Good luck everyone!

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    Mary Lynn Hafner, PT, DPT
    Sammamish WA
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  • 12.  RE: Building intrinsic motivation in kindergarten

    Posted 09-25-2017 03:45 PM
      |   view attached
    Dear Kim,  Hello friend and wonderful, incredible, amazing teacher and mentor!  So glad to see your face and name on here.  You know I've been a fan of yours for years!!  I hope this Kindergarten teacher knows how lucky she is to have you.

    Your question put me on a somewhat different train of thought that most of the other respondents.  I recently worked with a school in Charlotte where the founder/principal, as a "marketing" tool, PROMISES parents that their school is based entirely on intrinsic rewards.  What a great concept!!  If you want to email me privately, I will try to put you in touch with her.

    Meanwhile, I have been reading recently about "Mastery vs. Grading," because of a piece I THINK I heard on NPR, but cannot find it through searching on their website.  In the piece that I heard, children were interviewed talking about what skills they had mastered and what skills they are working on.  We all know that as part of high-quality formative assessment children should have a stake by knowing what the goals are and how they are doing.  But what struck me was how the children are confident in THEMSELVES and not worrying about a grade they got or what grade their best friend (or rival) got.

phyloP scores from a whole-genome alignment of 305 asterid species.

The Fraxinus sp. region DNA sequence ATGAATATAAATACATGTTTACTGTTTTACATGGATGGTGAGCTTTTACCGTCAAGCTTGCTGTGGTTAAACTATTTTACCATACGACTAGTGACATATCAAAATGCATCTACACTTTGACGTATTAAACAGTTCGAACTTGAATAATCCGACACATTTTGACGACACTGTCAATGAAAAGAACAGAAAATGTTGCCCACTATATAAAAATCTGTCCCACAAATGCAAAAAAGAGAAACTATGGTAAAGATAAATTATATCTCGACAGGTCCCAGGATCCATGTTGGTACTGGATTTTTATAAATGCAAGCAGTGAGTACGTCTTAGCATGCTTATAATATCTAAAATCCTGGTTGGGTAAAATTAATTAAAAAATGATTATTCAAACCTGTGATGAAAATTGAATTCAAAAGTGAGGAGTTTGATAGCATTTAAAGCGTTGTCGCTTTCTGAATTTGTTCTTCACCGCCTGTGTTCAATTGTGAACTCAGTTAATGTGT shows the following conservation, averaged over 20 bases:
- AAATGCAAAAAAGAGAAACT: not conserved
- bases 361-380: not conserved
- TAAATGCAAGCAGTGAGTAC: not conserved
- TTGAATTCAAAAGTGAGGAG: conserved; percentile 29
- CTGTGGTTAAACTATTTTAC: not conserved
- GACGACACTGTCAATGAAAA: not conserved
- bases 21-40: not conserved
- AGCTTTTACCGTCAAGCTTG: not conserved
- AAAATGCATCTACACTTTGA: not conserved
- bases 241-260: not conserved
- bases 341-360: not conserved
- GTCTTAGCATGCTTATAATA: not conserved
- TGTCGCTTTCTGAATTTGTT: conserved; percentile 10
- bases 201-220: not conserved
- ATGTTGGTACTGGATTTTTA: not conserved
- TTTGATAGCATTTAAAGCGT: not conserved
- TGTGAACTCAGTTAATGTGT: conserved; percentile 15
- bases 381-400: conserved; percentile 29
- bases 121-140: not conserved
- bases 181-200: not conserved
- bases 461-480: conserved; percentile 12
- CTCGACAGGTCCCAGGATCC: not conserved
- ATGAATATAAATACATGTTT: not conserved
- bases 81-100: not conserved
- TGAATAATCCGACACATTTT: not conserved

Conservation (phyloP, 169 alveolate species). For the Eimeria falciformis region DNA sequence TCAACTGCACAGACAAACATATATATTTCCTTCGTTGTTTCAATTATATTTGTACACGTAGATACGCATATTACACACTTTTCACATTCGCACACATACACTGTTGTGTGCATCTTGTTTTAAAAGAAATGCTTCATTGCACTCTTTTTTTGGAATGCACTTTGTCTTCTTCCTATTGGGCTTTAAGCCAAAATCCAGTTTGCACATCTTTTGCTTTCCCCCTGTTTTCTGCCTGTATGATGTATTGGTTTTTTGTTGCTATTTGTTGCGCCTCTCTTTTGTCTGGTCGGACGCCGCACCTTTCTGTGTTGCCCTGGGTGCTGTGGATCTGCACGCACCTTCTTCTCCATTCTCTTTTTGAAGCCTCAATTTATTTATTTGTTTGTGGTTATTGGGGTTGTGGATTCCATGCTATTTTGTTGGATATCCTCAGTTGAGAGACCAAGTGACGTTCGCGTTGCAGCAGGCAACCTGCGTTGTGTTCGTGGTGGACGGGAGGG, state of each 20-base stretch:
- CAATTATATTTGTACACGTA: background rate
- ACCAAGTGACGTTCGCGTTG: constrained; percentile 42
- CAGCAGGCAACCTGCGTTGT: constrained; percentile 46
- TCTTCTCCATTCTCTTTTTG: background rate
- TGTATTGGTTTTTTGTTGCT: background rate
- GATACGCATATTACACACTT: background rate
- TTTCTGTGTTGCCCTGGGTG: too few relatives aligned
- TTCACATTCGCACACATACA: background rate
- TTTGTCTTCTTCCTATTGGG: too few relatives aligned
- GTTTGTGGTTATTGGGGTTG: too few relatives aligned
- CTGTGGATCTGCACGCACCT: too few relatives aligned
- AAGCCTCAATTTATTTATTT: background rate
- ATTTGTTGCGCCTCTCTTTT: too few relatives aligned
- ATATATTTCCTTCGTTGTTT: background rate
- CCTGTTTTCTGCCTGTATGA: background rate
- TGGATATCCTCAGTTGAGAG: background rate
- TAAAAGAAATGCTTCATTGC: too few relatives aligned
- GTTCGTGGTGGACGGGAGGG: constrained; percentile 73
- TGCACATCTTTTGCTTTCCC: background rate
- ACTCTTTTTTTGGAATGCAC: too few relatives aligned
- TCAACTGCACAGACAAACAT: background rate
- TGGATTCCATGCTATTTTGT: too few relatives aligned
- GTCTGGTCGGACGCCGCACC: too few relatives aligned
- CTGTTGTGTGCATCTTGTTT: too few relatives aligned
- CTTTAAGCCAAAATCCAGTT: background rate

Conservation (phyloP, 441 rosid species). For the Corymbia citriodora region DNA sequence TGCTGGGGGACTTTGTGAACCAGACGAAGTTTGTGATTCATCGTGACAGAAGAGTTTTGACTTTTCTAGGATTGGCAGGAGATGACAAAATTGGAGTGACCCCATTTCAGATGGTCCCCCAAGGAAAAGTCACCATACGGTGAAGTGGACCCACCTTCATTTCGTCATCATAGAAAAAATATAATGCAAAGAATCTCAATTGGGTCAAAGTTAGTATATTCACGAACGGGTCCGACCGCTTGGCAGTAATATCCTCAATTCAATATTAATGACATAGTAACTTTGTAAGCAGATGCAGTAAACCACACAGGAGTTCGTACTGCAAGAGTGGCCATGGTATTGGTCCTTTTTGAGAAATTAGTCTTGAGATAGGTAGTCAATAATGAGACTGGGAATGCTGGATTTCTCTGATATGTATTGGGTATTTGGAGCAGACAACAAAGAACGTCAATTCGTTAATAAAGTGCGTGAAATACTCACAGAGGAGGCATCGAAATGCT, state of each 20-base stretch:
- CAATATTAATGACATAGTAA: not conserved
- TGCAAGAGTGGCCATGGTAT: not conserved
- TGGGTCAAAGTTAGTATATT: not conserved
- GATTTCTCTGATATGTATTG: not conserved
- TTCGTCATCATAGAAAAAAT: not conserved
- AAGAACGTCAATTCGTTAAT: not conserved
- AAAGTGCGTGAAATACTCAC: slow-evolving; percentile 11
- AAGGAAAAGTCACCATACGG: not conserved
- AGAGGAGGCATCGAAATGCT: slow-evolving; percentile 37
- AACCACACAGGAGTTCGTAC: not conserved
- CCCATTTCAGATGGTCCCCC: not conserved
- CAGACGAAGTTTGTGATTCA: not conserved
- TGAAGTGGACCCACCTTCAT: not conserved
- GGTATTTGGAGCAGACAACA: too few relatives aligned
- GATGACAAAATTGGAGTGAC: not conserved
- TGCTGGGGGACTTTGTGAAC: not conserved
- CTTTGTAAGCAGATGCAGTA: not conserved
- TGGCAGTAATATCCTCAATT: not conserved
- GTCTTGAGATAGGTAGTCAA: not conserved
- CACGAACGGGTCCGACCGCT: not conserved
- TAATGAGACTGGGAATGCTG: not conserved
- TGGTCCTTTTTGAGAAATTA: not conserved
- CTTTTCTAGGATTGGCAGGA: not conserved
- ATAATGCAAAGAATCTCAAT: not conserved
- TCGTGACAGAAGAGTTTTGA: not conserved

I agree totally with the other respondents who say that children are intrinsically motivated and that our first job is to nurture that.  But the reality is that we wonderful, developmentally appropriate, nurturing educators won't be the only ones these children encounter.  A gift that we can give to them that will "keep on giving" is a tremendous feeling of self-worth.  My belief is that if we can encourage this in children and teach them to evaluate their own progress against a REALISTIC goal, that most times the sense of accomplishment with foster that self-worth and will carry them through the days when they have a teacher who is not so positive, and ones who rely on extrinsic motivators.

    I would also highly recommend an "old" article from Young Children:  Five Reasons to Stop Saying "Good Job," by Alfie Kohn.  It addresses some of the issues around motivation very succinctly, with specific suggestions of what to say instead.  I have attached a copy.


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    Joseph Appleton
    Dayton VA
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  • 13.  RE: Building intrinsic motivation in kindergarten

    Posted 09-26-2017 12:00 PM